[ WATCH: Full match replay (Spanish) ]

The Yanks didn’t have a great plan other than to outwork Panama. This isn’t a big knock on the coach’s tactics given the lack of starting caliber players noted above, but once Panama flooded the middle of the pitch with fouls and tight tackles, an answer wasn’t provided by the players or the coach.

Plan B hasn’t been a U.S. strong suit for a long time, perhaps back to the finer moments of the Bob Bradley era. Arena got away with one on Tuesday.

Rough road ahead

This is something we know, but my was it reinforced: Winning CONCACAF World Cup qualifiers at home is a necessity, because there’s carnage and bad pitches on the road.

Perhaps that could’ve changed if referee Cesar Ramos brought a yellow card out for either team at any point in the proceedings. Christian Pulisic and Darlington Nagbe were fouled as part of Panama’s game plan, and the Yanks’ beleaguered defense went with a similar plan as the sloppy match wore into the waning moments.

The U.S. is still in control of its own World Cup destiny, of course, but simply must handle its business in remaining home matches against Trinidad and Tobago, Panama, and Costa Rica. T&T is next, and anything other than three points sends them into Azteca in a bad, bad way.

Player ratings from the USMNT’s 1-1 draw in Panama

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Player ratings reverted to old form after Tuesday’s 1-1 draw in Panama City, though fortunately one of the other U.S. tropes is dead.

That’s because “Christian Pulisic is the future” can officially be moved into “Christian Pulisic is the present”.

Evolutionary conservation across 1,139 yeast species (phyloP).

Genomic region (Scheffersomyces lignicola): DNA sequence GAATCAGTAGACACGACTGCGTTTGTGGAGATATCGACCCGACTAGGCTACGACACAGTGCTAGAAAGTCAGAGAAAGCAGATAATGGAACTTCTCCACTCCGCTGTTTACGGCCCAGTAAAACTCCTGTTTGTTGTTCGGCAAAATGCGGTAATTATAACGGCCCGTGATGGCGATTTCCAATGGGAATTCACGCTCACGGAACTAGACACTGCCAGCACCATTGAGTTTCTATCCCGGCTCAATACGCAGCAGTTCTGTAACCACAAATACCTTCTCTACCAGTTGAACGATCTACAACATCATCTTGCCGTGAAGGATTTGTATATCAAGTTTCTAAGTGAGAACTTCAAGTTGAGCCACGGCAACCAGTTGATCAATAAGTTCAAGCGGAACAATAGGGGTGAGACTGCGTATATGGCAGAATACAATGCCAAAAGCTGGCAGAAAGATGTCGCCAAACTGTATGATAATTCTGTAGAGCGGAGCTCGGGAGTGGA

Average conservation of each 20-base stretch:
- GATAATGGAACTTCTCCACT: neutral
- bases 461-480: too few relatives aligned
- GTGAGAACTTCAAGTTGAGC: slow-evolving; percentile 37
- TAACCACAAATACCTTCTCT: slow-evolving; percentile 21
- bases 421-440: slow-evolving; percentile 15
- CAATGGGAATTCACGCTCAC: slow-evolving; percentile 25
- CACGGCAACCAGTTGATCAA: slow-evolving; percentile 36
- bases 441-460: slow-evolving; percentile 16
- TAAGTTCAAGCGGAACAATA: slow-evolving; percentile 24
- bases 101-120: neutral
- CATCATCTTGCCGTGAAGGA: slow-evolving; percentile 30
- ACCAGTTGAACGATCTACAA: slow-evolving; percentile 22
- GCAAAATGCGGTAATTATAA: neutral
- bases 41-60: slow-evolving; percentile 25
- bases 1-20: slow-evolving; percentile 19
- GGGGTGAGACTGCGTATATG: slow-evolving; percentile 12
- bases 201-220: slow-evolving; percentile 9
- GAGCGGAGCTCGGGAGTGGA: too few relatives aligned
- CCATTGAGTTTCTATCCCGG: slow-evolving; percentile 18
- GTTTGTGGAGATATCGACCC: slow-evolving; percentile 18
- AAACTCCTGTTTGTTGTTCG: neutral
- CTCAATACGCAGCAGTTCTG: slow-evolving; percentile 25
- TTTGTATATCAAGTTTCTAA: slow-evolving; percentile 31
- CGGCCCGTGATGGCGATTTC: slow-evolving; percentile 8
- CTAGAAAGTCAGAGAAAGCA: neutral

[ MORE: Match recap | 3 things ]

The Borussia Dortmund teenager again manufactured the United States’ best moment, feeding Clint Dempsey for the Yanks’ lone goal.

Starting XI

Tim Howard  — 7 — Don’t know what he’s supposed to do on the goal, but his jewels save to deny Luis Tejada could be a World Cup saver.

Jorge Villafana  — 4 — One of the many star men from the win over Honduras was too adventurous and less composed. Bad combo.

Omar Gonzalez  — 4 — I say this in a way that ignores Timmy Chandler’s fine work in the Bundesliga: Is Gonzalez going to be Bruce Arena’s Chandler? Hopefully this is the last time he has to start.

Tim Ream — 5 — Had a bad time on the goal, and made several bad plays. But it’s hard to get a read on the Fulham’s man night because he bailed out Gonzalez and Villafana on a number of occasions.

Graham Zusi  — 5 — Gets bumped up a point for handling a very difficult situation, still adapting to right back in a match where Panama’s tactics were to attack his side. A better second half than the first.

Michael Bradley  — 6 — Nothing exceptional from the captain, but still an upgrade from his form under Jurgen Klinsmann. A little too deep in the formation on the evening, but that could’ve been the plan?

Jermaine Jones  (Off 75′) — 5 — Ornery as usual, his only successes came in standing up for his oft-fouled midfield mates.

Darlington Nagbe  (Off 68′) — 6  — This game looked set up for him to pick the ball up from Michael Bradley and dance into the midfield, but he only got a few chances as Panama’s tactics were aimed at fouling the Yanks’ two best dribblers in him and Pulisic.

Christian Pulisic  — 9 — A simply incredible bit of work to work two veteran defenders and assist Dempsey’s goal. Failing an unforeseen dip in company, Pulisic is going to be one of the most important players in American men’s history.

Clint Dempsey  — 6 — Scored the goal that earned the point, but otherwise fought to be a part of the match. That’s the sign of a legend, though, still finding a way to make himself matter on a poor evening.

Jozy Altidore  — 5 — Might’ve had a dozen touches in the game. Part of this was down to the U.S. aiming balls at his head and not his feet, but not his day.

Subs

Alejandro Bedoya (On 68′)  — 6 — Dogged work rate from the Union man.

Kellyn Acosta (On 75′) — 6 — Some creativity on display in limited time

Paul Arriola (On 83′) — N/A —